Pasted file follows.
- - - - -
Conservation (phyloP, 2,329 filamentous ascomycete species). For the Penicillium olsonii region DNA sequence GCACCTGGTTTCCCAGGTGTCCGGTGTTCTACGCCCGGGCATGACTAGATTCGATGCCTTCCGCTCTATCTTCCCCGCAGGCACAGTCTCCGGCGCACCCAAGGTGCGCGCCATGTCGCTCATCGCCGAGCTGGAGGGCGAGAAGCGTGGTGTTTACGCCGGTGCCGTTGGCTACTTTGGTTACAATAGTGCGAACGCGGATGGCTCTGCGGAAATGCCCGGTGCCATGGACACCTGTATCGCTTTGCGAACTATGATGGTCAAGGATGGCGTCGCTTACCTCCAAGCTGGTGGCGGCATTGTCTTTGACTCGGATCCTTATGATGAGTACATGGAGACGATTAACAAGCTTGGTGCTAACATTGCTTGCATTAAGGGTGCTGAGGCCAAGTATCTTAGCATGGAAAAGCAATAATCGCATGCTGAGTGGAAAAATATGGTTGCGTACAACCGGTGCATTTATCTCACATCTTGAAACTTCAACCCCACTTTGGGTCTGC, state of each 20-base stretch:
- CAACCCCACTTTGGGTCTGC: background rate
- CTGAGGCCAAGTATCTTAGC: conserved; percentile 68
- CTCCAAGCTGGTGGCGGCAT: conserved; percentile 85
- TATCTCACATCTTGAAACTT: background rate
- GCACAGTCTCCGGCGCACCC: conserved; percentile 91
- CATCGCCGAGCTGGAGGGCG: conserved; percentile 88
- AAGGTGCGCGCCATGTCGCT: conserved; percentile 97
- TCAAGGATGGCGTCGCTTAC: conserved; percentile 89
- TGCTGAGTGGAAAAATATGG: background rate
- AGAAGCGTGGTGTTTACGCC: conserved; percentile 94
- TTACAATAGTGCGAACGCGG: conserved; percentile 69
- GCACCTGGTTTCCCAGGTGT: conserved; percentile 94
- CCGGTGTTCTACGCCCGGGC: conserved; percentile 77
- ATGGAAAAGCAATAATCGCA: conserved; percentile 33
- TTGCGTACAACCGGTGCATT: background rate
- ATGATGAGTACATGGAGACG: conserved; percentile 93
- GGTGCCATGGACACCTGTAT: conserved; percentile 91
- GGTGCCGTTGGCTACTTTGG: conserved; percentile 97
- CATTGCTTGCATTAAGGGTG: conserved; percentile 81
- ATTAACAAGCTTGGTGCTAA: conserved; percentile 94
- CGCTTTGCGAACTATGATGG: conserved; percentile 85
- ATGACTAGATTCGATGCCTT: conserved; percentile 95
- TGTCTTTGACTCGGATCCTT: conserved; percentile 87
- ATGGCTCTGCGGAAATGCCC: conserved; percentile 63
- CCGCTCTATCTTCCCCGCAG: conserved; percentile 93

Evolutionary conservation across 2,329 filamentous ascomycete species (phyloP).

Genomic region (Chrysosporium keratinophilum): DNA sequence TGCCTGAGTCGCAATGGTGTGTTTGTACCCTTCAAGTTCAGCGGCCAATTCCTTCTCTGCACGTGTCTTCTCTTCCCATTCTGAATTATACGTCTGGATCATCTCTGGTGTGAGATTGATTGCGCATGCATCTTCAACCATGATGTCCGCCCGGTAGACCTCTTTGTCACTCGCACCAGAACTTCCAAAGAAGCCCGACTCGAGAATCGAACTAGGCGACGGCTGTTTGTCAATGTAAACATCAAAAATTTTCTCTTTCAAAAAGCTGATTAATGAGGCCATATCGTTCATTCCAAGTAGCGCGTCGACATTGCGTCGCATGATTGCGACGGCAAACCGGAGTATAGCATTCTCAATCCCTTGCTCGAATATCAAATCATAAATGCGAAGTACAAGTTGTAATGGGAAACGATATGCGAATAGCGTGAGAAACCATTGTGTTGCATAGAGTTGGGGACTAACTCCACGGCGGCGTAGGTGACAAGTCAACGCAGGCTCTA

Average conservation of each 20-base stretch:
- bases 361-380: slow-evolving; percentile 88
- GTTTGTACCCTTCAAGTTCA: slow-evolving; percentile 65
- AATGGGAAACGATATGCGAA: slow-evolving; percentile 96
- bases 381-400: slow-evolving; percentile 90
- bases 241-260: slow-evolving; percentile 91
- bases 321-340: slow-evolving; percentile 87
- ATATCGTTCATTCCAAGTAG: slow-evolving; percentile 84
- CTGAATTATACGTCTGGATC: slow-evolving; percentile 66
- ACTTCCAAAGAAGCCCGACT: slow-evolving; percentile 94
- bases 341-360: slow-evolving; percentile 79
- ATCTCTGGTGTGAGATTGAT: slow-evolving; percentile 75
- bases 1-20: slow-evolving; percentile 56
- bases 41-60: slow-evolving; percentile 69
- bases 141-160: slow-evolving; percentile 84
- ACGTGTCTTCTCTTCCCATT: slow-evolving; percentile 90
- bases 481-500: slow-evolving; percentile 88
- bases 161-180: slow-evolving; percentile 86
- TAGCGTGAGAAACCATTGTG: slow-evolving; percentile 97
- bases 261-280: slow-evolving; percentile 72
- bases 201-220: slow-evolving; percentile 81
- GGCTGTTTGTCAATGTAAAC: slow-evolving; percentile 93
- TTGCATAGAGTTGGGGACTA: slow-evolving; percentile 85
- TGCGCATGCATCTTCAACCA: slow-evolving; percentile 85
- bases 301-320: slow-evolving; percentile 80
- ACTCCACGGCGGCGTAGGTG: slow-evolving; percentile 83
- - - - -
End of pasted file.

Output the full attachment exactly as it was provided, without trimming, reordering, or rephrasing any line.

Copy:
Conservation (phyloP, 2,329 filamentous ascomycete species). For the Penicillium olsonii region DNA sequence GCACCTGGTTTCCCAGGTGTCCGGTGTTCTACGCCCGGGCATGACTAGATTCGATGCCTTCCGCTCTATCTTCCCCGCAGGCACAGTCTCCGGCGCACCCAAGGTGCGCGCCATGTCGCTCATCGCCGAGCTGGAGGGCGAGAAGCGTGGTGTTTACGCCGGTGCCGTTGGCTACTTTGGTTACAATAGTGCGAACGCGGATGGCTCTGCGGAAATGCCCGGTGCCATGGACACCTGTATCGCTTTGCGAACTATGATGGTCAAGGATGGCGTCGCTTACCTCCAAGCTGGTGGCGGCATTGTCTTTGACTCGGATCCTTATGATGAGTACATGGAGACGATTAACAAGCTTGGTGCTAACATTGCTTGCATTAAGGGTGCTGAGGCCAAGTATCTTAGCATGGAAAAGCAATAATCGCATGCTGAGTGGAAAAATATGGTTGCGTACAACCGGTGCATTTATCTCACATCTTGAAACTTCAACCCCACTTTGGGTCTGC, state of each 20-base stretch:
- CAACCCCACTTTGGGTCTGC: background rate
- CTGAGGCCAAGTATCTTAGC: conserved; percentile 68
- CTCCAAGCTGGTGGCGGCAT: conserved; percentile 85
- TATCTCACATCTTGAAACTT: background rate
- GCACAGTCTCCGGCGCACCC: conserved; percentile 91
- CATCGCCGAGCTGGAGGGCG: conserved; percentile 88
- AAGGTGCGCGCCATGTCGCT: conserved; percentile 97
- TCAAGGATGGCGTCGCTTAC: conserved; percentile 89
- TGCTGAGTGGAAAAATATGG: background rate
- AGAAGCGTGGTGTTTACGCC: conserved; percentile 94
- TTACAATAGTGCGAACGCGG: conserved; percentile 69
- GCACCTGGTTTCCCAGGTGT: conserved; percentile 94
- CCGGTGTTCTACGCCCGGGC: conserved; percentile 77
- ATGGAAAAGCAATAATCGCA: conserved; percentile 33
- TTGCGTACAACCGGTGCATT: background rate
- ATGATGAGTACATGGAGACG: conserved; percentile 93
- GGTGCCATGGACACCTGTAT: conserved; percentile 91
- GGTGCCGTTGGCTACTTTGG: conserved; percentile 97
- CATTGCTTGCATTAAGGGTG: conserved; percentile 81
- ATTAACAAGCTTGGTGCTAA: conserved; percentile 94
- CGCTTTGCGAACTATGATGG: conserved; percentile 85
- ATGACTAGATTCGATGCCTT: conserved; percentile 95
- TGTCTTTGACTCGGATCCTT: conserved; percentile 87
- ATGGCTCTGCGGAAATGCCC: conserved; percentile 63
- CCGCTCTATCTTCCCCGCAG: conserved; percentile 93

Evolutionary conservation across 2,329 filamentous ascomycete species (phyloP).

Genomic region (Chrysosporium keratinophilum): DNA sequence TGCCTGAGTCGCAATGGTGTGTTTGTACCCTTCAAGTTCAGCGGCCAATTCCTTCTCTGCACGTGTCTTCTCTTCCCATTCTGAATTATACGTCTGGATCATCTCTGGTGTGAGATTGATTGCGCATGCATCTTCAACCATGATGTCCGCCCGGTAGACCTCTTTGTCACTCGCACCAGAACTTCCAAAGAAGCCCGACTCGAGAATCGAACTAGGCGACGGCTGTTTGTCAATGTAAACATCAAAAATTTTCTCTTTCAAAAAGCTGATTAATGAGGCCATATCGTTCATTCCAAGTAGCGCGTCGACATTGCGTCGCATGATTGCGACGGCAAACCGGAGTATAGCATTCTCAATCCCTTGCTCGAATATCAAATCATAAATGCGAAGTACAAGTTGTAATGGGAAACGATATGCGAATAGCGTGAGAAACCATTGTGTTGCATAGAGTTGGGGACTAACTCCACGGCGGCGTAGGTGACAAGTCAACGCAGGCTCTA

Average conservation of each 20-base stretch:
- bases 361-380: slow-evolving; percentile 88
- GTTTGTACCCTTCAAGTTCA: slow-evolving; percentile 65
- AATGGGAAACGATATGCGAA: slow-evolving; percentile 96
- bases 381-400: slow-evolving; percentile 90
- bases 241-260: slow-evolving; percentile 91
- bases 321-340: slow-evolving; percentile 87
- ATATCGTTCATTCCAAGTAG: slow-evolving; percentile 84
- CTGAATTATACGTCTGGATC: slow-evolving; percentile 66
- ACTTCCAAAGAAGCCCGACT: slow-evolving; percentile 94
- bases 341-360: slow-evolving; percentile 79
- ATCTCTGGTGTGAGATTGAT: slow-evolving; percentile 75
- bases 1-20: slow-evolving; percentile 56
- bases 41-60: slow-evolving; percentile 69
- bases 141-160: slow-evolving; percentile 84
- ACGTGTCTTCTCTTCCCATT: slow-evolving; percentile 90
- bases 481-500: slow-evolving; percentile 88
- bases 161-180: slow-evolving; percentile 86
- TAGCGTGAGAAACCATTGTG: slow-evolving; percentile 97
- bases 261-280: slow-evolving; percentile 72
- bases 201-220: slow-evolving; percentile 81
- GGCTGTTTGTCAATGTAAAC: slow-evolving; percentile 93
- TTGCATAGAGTTGGGGACTA: slow-evolving; percentile 85
- TGCGCATGCATCTTCAACCA: slow-evolving; percentile 85
- bases 301-320: slow-evolving; percentile 80
- ACTCCACGGCGGCGTAGGTG: slow-evolving; percentile 83